and the Soviet Union
Soviet Union
as superpowers Beginning of the Cold War
Cold War
(more...)ParticipantsAllied Powers Axis PowersCommanders and leadersMain Allied leaders Joseph Stalin Franklin D
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Plain
In geography, a plain is a flat, sweeping landmass that generally does not change much in elevation. Plains occur as lowlands along the bottoms of valleys or on the doorsteps of mountains, as coastal plains, and as plateaus or uplands.[1] In a valley, a plain is enclosed on two sides but in other cases a plain may be delineated by a complete or partial ring of hills, by mountains or cliffs. Where a geological region contains more than one plain, they may be connected by a pass (sometimes termed a gap). Coastal plains would mostly rise from sea level until they run into elevated features such as mountains or plateaus.[2] Plains are one of the major landforms on earth, where they are present on all continents, and would cover more than one-third of the world’s land area.[3] Plains may have been formed from flowing lava, deposited by water, ice, wind, or formed by erosion by these agents from hills and mountains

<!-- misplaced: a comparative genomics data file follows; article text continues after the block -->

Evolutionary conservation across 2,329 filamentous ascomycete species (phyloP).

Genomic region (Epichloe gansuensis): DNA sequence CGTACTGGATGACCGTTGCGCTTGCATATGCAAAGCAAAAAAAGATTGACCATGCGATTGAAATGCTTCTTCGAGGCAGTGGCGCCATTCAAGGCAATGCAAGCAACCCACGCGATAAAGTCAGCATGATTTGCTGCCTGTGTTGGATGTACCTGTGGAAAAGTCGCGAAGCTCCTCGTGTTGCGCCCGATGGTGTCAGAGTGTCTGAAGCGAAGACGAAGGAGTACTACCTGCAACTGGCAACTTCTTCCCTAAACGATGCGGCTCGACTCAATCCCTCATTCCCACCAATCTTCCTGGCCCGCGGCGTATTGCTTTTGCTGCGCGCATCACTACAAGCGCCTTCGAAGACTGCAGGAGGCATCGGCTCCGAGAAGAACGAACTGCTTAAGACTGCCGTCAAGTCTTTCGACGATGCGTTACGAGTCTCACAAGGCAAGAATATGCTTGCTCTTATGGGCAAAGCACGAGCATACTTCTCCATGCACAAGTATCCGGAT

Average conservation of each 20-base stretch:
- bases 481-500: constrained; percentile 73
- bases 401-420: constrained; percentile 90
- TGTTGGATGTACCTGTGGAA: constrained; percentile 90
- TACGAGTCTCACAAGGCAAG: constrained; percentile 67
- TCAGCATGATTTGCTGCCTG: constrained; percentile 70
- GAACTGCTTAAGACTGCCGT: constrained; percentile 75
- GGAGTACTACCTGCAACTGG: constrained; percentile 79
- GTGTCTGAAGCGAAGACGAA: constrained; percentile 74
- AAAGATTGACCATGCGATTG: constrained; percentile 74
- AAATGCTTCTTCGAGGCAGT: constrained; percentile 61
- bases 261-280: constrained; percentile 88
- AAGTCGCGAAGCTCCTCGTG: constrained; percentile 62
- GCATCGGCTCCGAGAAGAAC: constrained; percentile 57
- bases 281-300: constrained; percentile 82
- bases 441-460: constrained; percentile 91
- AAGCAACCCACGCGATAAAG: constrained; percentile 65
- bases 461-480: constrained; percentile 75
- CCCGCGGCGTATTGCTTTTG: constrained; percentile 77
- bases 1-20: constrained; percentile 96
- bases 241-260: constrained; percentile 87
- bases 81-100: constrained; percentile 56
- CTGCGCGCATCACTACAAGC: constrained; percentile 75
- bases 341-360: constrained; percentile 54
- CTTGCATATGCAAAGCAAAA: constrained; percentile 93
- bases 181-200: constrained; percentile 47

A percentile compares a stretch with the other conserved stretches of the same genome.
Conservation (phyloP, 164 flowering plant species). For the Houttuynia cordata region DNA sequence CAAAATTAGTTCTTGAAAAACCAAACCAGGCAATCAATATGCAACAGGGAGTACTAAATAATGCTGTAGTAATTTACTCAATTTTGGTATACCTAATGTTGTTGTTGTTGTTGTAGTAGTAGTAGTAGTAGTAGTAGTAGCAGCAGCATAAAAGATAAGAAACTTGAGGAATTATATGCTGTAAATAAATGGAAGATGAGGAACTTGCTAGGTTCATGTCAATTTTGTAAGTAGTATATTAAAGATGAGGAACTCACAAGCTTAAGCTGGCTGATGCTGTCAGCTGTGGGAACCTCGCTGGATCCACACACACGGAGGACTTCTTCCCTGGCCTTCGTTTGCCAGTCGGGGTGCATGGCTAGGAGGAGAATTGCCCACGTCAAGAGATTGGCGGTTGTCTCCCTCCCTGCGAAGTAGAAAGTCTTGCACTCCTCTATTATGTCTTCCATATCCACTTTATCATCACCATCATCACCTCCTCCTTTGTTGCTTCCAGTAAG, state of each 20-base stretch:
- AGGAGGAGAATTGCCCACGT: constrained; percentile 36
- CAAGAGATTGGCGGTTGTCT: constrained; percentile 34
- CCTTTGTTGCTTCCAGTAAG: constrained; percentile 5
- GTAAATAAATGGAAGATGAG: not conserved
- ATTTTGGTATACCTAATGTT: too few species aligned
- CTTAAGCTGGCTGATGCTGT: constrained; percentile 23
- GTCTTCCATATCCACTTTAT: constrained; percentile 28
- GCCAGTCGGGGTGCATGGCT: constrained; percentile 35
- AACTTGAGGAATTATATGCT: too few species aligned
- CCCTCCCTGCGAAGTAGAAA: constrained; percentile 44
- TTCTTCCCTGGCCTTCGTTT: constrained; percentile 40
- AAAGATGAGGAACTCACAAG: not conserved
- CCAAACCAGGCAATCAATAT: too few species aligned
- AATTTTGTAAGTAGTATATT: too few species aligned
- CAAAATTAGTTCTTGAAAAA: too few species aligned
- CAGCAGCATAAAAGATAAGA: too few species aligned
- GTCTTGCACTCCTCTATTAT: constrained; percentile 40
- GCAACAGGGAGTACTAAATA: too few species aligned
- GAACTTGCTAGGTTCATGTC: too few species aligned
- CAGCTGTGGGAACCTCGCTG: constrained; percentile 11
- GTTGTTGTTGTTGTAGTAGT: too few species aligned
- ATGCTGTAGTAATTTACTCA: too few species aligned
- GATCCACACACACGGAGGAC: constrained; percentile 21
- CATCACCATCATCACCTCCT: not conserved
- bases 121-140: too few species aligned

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North German Plain